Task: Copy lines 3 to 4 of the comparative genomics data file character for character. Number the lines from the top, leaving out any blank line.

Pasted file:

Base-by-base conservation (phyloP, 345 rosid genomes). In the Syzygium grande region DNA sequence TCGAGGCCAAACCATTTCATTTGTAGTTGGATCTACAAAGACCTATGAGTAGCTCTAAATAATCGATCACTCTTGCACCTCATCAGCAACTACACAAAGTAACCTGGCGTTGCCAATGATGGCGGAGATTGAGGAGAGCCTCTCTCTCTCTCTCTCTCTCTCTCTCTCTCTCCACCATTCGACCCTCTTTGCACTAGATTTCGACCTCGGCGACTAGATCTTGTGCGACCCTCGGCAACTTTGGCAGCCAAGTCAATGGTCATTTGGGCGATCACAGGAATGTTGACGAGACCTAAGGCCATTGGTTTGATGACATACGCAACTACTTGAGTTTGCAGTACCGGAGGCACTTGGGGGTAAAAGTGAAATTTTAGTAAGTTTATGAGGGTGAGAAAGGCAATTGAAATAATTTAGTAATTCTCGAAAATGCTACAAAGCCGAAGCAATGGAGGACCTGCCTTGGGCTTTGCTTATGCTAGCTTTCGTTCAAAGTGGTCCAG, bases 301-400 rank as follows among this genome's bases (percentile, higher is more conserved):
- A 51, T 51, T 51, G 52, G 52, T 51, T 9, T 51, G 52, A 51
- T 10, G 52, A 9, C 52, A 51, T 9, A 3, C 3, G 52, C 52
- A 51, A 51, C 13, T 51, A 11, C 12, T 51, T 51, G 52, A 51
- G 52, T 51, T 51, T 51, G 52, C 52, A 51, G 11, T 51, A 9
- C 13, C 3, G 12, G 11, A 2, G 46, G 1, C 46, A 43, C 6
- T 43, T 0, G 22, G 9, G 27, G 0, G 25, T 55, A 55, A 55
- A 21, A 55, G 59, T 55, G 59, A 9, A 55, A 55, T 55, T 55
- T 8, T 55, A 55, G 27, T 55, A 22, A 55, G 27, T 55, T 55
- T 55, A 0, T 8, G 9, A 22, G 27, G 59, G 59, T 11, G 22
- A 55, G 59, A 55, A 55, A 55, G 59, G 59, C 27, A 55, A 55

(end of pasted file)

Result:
- T 10, G 52, A 9, C 52, A 51, T 9, A 3, C 3, G 52, C 52
- A 51, A 51, C 13, T 51, A 11, C 12, T 51, T 51, G 52, A 51